Granddaddy of Sharks May Live to 400

It’s entirely possible that a very old shark native to Arctic waters was alive and swimming soon after the Pilgrims landed at Plymouth Rock. Using carbon dating techniques usually reserved for archaeology, researchers now estimate that a large Greenland shark was up to 392 years of age when it died — the longest lifespan of any vertebrate on Earth. At the lower end of lifespan estimates, the shark might be 272 years of age — still a record, according to a team led by Julius Nielsen, a Ph.D. student in biology at the University of Copenhagen in Denmark. Decades ago, it was discovered that Greenland sharks — one of the largest sharks in the world at an average of 16 feet — grow just a few centimeters over several years. That led scientists to wonder how long they lived, but that question went unanswered because traditional ways of determining the age of fish can’t be used with Greenland sharks. In a new study, marine biologists used carbon-14 dating of Greenland shark eye lenses to determine how long they live. This type of dating technology is typically used in archeology to gauge the age of artifacts from the distant past.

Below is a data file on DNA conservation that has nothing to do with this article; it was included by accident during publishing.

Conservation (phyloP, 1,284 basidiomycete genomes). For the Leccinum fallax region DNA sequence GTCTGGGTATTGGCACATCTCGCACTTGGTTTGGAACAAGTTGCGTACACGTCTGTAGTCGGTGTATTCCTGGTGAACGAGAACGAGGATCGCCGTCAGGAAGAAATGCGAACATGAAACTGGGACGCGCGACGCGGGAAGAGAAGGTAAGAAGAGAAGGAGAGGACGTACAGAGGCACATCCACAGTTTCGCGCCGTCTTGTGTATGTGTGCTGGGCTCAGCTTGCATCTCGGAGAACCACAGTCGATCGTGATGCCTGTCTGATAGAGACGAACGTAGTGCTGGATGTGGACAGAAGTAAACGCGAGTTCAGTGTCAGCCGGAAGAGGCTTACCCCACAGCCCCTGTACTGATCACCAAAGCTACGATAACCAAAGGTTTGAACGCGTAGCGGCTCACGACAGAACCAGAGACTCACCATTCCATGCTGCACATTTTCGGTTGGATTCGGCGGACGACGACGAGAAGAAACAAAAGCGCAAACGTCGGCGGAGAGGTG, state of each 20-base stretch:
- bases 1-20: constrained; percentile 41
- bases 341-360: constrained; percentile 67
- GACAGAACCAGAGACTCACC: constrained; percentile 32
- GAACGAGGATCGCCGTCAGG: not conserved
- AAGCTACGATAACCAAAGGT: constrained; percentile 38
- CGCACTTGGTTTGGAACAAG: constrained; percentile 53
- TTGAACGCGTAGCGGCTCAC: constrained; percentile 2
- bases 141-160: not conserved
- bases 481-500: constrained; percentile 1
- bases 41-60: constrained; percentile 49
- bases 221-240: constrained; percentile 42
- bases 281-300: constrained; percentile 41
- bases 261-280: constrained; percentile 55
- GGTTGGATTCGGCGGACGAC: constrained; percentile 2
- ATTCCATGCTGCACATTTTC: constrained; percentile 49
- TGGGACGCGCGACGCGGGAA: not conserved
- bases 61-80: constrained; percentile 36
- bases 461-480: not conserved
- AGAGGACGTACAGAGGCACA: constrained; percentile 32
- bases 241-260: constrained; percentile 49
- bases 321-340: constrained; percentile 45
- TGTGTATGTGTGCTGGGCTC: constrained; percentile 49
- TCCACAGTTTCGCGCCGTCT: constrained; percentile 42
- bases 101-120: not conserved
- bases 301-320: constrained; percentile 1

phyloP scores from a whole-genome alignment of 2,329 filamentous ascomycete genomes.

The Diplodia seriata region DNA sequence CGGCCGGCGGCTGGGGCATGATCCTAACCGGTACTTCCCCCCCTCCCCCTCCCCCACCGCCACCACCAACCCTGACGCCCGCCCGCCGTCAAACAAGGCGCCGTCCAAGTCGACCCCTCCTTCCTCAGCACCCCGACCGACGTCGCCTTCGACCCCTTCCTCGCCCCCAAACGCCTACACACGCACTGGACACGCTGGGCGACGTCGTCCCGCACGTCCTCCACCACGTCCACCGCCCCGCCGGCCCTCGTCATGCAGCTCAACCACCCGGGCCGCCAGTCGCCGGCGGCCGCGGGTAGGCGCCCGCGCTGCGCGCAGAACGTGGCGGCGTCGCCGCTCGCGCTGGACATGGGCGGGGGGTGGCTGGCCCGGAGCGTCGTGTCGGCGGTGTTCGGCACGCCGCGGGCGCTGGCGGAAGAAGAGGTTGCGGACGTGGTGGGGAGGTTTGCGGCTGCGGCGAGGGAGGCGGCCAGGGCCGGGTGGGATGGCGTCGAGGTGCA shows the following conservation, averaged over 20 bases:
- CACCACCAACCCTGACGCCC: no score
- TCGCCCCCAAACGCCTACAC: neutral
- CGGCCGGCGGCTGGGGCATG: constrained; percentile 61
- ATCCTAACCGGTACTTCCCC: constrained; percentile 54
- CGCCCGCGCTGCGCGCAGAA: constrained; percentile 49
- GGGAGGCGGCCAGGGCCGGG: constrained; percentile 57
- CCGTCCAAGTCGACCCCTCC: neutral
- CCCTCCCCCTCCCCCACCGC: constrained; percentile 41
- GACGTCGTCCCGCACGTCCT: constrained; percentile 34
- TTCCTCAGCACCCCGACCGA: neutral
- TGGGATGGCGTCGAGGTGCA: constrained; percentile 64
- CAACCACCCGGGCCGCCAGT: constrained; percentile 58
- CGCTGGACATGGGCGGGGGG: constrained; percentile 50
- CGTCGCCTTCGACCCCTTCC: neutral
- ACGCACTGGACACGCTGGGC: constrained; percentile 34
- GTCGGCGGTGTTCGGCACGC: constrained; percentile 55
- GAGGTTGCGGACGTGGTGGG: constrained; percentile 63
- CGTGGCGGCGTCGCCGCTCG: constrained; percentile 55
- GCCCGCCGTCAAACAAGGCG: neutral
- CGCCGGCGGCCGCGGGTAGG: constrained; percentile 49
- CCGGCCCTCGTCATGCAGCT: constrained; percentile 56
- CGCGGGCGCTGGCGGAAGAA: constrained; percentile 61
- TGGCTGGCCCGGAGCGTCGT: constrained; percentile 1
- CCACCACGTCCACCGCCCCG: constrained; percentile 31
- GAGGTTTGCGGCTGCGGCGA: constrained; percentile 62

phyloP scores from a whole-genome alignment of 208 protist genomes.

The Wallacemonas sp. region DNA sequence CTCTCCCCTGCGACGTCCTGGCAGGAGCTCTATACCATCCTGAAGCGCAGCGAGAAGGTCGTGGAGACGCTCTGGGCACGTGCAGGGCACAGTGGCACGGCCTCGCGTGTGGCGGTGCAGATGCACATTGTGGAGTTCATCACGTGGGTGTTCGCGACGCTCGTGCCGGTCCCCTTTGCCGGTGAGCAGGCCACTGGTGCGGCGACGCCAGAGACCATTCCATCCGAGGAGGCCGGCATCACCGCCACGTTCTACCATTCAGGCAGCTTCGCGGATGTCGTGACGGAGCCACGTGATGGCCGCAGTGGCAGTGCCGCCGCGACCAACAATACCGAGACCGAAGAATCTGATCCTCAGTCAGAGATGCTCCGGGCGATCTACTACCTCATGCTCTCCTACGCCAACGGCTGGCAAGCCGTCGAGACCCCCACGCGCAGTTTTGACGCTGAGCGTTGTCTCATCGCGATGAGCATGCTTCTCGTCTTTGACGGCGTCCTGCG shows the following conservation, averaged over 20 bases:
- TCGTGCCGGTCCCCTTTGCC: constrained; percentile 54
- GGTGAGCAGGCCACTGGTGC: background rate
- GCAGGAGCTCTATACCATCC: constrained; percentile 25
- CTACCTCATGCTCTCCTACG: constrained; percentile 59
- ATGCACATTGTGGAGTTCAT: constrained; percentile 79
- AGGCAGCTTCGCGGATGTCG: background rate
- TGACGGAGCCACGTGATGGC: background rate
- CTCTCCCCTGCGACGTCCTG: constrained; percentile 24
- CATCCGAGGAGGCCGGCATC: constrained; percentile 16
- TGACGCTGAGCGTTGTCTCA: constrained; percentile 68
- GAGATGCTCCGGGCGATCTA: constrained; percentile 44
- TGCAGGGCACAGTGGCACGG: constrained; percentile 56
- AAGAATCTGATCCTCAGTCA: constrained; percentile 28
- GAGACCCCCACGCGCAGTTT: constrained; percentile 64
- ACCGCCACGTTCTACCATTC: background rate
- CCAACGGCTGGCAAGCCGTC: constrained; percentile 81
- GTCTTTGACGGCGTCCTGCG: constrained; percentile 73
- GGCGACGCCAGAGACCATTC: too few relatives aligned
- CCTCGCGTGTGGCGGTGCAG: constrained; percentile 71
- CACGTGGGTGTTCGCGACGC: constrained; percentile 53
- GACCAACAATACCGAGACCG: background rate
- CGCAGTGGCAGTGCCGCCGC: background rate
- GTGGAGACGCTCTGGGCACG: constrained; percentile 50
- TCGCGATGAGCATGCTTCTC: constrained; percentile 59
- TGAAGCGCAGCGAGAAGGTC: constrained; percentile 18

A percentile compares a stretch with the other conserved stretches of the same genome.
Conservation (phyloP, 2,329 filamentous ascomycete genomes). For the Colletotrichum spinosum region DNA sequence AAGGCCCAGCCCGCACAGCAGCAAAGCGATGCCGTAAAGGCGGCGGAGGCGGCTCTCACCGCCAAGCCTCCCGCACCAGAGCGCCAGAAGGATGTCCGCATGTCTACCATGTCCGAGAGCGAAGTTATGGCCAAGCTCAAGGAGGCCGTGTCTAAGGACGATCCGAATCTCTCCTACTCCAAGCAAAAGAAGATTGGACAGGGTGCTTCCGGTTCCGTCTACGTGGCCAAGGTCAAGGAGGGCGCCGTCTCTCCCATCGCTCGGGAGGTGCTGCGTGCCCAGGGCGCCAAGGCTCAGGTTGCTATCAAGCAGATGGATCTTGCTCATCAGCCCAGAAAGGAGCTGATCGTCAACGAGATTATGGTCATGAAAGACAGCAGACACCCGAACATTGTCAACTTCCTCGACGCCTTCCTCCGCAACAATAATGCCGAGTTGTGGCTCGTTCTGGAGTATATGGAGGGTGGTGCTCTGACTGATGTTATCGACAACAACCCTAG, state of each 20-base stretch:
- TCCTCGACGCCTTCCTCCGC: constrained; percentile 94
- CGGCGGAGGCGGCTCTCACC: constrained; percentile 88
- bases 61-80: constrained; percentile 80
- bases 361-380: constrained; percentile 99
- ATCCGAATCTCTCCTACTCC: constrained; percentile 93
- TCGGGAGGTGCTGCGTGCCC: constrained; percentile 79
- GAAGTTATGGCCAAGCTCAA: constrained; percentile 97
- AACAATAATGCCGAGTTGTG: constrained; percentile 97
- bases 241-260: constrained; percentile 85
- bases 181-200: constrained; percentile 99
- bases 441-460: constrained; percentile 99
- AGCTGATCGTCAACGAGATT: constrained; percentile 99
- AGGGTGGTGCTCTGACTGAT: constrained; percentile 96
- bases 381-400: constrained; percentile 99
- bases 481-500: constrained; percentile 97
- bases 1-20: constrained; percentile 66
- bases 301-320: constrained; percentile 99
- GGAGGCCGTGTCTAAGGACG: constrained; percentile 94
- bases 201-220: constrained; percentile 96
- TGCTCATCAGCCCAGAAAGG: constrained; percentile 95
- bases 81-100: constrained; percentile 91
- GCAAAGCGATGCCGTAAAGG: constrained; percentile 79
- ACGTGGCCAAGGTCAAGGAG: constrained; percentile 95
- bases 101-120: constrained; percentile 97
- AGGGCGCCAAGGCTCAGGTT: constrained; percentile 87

Source/more: Health Day


David Wingate is an elder law attorney at the Elder Law Office of David Wingate, LLC. The elder law office services clients with powers of attorneys, living wills, Wills, Trusts, Medicaid and asset protection. The Elder Law office has locations in Frederick and Montgomery Counties, Maryland.

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